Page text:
01.10.2024

My Story: From Adoption to Independence

By Lexie, Launch Success participant

When I got my driver’s license at 16, it made me feel a sense of power and freedom that I didn’t have before.

When I was 14 years old, I came to America through an international adoption agency. At the time, I didn’t know English or how to talk to my adopted mother; she didn’t even understand my home language. There was miscommunication, culture and language differences, which made me feel isolated and alone. After nine months, the adoption failed and I entered the foster care system, since I had nowhere to go and had to be 18 to return to my family in Bulgaria.

I got connected to Treehouse in 8th grade. When I was first paired with my Education Specialist, Mary, I told her the only thing I really wanted in life was to be independent. At that point, I had been in seven different foster homes before my 8th grade teacher opened her house to me, even though she didn’t really have the space. It provided me with stability, and I stayed with them all throughout high school.

When Mary told me about the Driver’s Assistance program, which would make it possible to take driver’s education and get my license, I knew it was my chance — no longer relying on others, getting to travel and go where I want when I want. I started driver’s education at 15 years old, which is the soonest I was allowed to. I didn’t want to wait any longer.

Where I’m from in Bulgaria, it is rare for women to get this kind of freedom. You don’t get to go to college; usually you’d get married and have children when you are young. You are essentially a housewife. For me to be able to get my license and have the opportunities that I do in America, it’s my way of showing my country and my friends in Bulgaria that there is life outside of Bulgaria. I think of my home country as being in a little bubble, where women are not given the same freedoms we are here, but people don’t realize how great it can be when you leave. I spent a long time wanting to go back. But knowing what I know now of America and the freedoms I’ve been given, my perspective has changed, and I am staying here.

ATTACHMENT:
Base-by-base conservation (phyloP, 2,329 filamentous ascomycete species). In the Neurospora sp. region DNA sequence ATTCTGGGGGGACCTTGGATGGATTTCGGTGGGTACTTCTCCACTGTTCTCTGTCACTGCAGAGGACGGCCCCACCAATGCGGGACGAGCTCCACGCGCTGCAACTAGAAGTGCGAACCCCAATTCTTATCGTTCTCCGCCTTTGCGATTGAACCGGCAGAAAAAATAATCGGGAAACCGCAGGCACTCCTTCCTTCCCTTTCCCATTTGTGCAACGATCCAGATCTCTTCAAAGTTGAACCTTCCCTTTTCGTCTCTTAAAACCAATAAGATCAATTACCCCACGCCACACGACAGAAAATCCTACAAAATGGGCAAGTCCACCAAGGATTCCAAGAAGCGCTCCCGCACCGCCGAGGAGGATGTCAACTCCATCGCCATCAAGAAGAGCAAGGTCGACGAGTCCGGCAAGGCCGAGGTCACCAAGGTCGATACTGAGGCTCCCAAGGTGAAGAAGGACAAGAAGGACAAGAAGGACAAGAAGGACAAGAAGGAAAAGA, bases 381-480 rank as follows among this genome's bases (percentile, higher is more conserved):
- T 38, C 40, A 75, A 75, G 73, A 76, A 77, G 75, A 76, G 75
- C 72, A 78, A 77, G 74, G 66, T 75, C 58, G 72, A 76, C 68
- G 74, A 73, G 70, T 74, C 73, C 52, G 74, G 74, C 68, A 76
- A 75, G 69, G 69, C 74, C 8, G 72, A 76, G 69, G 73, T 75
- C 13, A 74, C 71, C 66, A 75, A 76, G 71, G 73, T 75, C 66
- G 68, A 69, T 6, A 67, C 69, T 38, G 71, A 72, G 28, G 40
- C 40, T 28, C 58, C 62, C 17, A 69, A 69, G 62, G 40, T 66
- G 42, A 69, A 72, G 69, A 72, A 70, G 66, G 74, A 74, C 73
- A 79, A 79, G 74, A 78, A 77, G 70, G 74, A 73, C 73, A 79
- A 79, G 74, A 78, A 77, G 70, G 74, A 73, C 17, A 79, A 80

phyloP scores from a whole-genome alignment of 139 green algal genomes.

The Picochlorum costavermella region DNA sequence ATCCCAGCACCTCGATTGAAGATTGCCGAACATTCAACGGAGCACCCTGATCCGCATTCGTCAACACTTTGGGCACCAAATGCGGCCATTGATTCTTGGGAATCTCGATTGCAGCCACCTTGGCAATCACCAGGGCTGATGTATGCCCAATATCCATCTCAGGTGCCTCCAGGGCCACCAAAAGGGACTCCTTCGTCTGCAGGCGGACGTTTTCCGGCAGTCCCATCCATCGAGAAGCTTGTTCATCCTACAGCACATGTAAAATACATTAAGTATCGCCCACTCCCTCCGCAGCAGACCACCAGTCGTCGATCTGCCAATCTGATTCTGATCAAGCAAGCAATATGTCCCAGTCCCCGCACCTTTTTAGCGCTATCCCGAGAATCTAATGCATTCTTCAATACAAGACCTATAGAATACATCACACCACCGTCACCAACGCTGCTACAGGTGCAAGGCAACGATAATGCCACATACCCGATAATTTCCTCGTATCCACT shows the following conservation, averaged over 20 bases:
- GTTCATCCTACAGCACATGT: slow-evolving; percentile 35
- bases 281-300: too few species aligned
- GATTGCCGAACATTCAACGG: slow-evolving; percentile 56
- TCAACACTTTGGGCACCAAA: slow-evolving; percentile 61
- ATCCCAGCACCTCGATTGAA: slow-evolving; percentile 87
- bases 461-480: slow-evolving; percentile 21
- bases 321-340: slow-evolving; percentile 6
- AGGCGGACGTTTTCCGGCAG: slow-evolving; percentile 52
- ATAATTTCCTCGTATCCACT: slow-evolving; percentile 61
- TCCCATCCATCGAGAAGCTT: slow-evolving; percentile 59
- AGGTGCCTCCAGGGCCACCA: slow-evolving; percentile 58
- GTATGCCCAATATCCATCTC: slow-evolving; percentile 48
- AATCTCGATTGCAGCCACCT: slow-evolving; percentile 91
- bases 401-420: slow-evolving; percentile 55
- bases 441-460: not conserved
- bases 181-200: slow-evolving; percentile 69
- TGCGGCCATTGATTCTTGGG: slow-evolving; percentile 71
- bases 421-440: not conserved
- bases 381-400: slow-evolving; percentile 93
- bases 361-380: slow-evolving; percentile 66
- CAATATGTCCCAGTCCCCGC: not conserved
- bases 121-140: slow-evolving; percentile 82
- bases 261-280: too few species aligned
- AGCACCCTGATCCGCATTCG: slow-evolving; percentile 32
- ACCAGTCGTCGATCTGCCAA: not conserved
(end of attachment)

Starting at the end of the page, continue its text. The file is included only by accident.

Without Treehouse’s help, I think I would have gone down the wrong path.

I think of Treehouse like family; my Treehouse person was always there for me, even more than the family I was placed with. They never turned their back on me and showed that, yes, there is a path for me, and just because my life has been messed up doesn’t mean my future will be.

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About the Author

Lexie is a Launch Success participant who began receiving support from Treehouse in 2016 when she entered foster care. She came to America through an international adoption agency and following a failed adoption, she was unable to return to her home country of Bulgaria. She recently started college and is studying criminal justice.


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